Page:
Editor’s note: This article has been modified.
According to the director of Student Health Services, Janice Vermeychuk, there are cases of the H1N1 virus, more commonly known as swine flu, on campus.
“We were able to confirm cases of H1N1 on campus through testing of samples by the N.J. state laboratory,” Vermeychuk said. She did not have a number of cases.
The College is applying for the 2009 H1N1 flu vaccine from the federal government and if the College is approved as a centralized distribution center for H1N1 vaccination, Health Services will offer this vaccine as soon as it’s received, she said.
The government is estimating delivery in late October or early November. It will be free, and two doses, separated by 21 days, will be needed.
This vaccine is recommended for ages six months to 24 years of age, so students are the target for it, Vermeychuk said.
According to Vermeychuk, one of the things the College’s Critical Incident Planning Group (CIPG) is urging this year on campus is self-quarantining, which means when a student or teacher is ill, he or she stays away from others and doesn’t go to class.
“It won’t be easy and this will all be on the honor system — there will be no flu police,” Vermeychuk said.
“We will all have to take personal responsibility for ourselves. It will be our civic duty to stay away from other people if we develop flu symptoms,” she said.
Vermeychuk defines flu symptoms as a fever of 100 degrees Fahrenheit or more and a cough or sore throat. She suggests staying away from others until the fever has been gone for a full 24 hours. “Stay in your room for three to five days or longer and don’t leave except for medical necessities (wearing a face mask),” she said.
According to Matthew Golden, executive director of Public Relations and Communication, the campus community will be notified of cases of H1N1 if flu activity on campus would create some sort of disturbance or health threat to the community. But, Golden said, a few confirmed cases don’t warrant notification according to the Center for Disease Control (CDC). According to the CDC, about 60 percent of the U.S. population will contract some form of the flu this year.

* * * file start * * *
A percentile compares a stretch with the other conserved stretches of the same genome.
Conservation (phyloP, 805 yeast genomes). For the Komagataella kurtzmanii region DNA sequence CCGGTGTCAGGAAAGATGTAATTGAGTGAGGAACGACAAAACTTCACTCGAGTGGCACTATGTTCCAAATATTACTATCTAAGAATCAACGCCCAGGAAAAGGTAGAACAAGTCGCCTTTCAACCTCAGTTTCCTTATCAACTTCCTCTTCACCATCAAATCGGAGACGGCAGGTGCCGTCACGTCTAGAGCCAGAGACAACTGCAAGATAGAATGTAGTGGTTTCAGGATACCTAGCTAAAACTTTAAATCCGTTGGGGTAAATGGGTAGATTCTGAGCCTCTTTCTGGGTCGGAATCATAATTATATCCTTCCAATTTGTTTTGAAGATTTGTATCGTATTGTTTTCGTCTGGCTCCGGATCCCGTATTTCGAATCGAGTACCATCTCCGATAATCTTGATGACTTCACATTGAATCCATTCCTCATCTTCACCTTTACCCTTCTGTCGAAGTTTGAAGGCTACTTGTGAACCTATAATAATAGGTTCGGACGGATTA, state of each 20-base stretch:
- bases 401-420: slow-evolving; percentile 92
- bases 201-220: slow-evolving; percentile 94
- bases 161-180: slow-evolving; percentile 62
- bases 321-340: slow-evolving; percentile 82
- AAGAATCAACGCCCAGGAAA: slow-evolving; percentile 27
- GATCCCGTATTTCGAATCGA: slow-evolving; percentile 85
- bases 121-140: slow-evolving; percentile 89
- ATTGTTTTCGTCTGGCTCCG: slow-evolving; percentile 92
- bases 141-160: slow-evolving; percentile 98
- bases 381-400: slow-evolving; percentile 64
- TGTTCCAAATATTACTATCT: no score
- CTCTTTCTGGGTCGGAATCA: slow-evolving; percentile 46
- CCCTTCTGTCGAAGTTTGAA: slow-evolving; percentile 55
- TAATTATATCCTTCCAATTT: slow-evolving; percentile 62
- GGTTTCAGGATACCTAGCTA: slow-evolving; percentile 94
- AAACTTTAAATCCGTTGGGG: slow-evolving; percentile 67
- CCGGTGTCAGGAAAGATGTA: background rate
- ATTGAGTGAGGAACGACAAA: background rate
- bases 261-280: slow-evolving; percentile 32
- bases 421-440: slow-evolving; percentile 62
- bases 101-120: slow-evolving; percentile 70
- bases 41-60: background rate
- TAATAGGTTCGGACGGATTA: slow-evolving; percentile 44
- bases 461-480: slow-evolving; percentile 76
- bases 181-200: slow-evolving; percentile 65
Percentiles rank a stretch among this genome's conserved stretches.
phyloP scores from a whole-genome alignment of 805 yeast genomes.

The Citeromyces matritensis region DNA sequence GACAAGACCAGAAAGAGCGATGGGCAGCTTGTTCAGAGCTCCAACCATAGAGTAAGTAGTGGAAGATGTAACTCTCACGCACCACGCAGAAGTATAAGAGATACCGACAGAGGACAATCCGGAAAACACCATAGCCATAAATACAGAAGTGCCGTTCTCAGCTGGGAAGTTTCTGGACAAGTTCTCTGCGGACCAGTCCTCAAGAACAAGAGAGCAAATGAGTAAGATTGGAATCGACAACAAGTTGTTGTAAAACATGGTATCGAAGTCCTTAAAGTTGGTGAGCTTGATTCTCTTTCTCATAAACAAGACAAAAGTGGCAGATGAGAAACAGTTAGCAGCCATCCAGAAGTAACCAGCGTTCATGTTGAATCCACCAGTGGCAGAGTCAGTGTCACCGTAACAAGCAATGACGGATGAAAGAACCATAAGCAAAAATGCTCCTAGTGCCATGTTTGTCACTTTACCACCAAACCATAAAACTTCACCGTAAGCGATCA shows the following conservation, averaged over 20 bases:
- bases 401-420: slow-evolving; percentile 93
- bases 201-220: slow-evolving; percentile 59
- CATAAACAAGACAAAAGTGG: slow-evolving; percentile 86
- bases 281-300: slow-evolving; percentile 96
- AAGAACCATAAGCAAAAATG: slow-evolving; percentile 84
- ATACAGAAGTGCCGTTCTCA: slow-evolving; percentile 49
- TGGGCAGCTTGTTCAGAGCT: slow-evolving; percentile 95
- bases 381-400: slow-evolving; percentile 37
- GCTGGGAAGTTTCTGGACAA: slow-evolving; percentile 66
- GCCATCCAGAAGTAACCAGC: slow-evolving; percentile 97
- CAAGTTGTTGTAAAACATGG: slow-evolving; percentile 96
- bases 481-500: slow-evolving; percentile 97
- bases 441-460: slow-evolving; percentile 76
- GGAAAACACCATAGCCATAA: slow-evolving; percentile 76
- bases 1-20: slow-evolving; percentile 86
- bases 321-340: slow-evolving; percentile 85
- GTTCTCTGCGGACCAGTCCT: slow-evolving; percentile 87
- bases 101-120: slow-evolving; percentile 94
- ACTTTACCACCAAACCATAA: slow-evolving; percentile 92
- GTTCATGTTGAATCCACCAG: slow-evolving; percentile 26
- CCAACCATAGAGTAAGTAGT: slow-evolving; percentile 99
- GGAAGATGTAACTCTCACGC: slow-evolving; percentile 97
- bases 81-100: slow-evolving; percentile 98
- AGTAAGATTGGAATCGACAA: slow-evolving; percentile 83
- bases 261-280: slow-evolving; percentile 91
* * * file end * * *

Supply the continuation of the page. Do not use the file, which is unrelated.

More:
According to Vermeychuk, the CDC says one difference between 2009 H1N1 influenza and seasonal influenza is that adults older than 64 do not yet appear to be at increased risk to H1N1 so far.
This is especially relevant for the College community because H1N1 mostly affects people younger than 25-years-old. About one-third of adults over 60 may have antibodies against H1N1.
“Because of this, and because 2009 H1N1 flu is more contagious than seasonal influenza, we expect to see lots of cases of flu-like illness this year,” Vermeychuk said.
“The CIPG with the support of President R. Barbara Gitenstein, Provost Carol Bresnahan, Vice President James Norfleet, Student Affairs, and other cabinet officers has been meeting throughout the summer, and has developed a strategic plan to deal with influenza,” Vermeychuk said.
The College has moved up its seasonal flu clinics from October to September. They will be held in the Student Center on Sept. 17, 23, 29 and Oct.1. See the Health Services web page for times at tcnj.edu/~sa/health/flushot.html.
Students with the Student Health Insurance Plan (SHIP) will also be able to get the flu shot for free at these clinics (students without SHIP have to pay 20 dollars) and FluMist, the nasal vaccine, is available at the last two clinics for only ten dollars for students with SHIP and 30 dollars for students without it.
“Students sometimes tell me that they are healthy and will take their chances — I always remind students to not just think about themselves but those around them when considering flu vaccination — people who would be at high risk for complications if they got the flu.,” she said. “I get a flu shot to protect my patients, my 89 year old father, my husband who has diabetes, my daughter-in-law who has asthma — I get vaccinated for them.”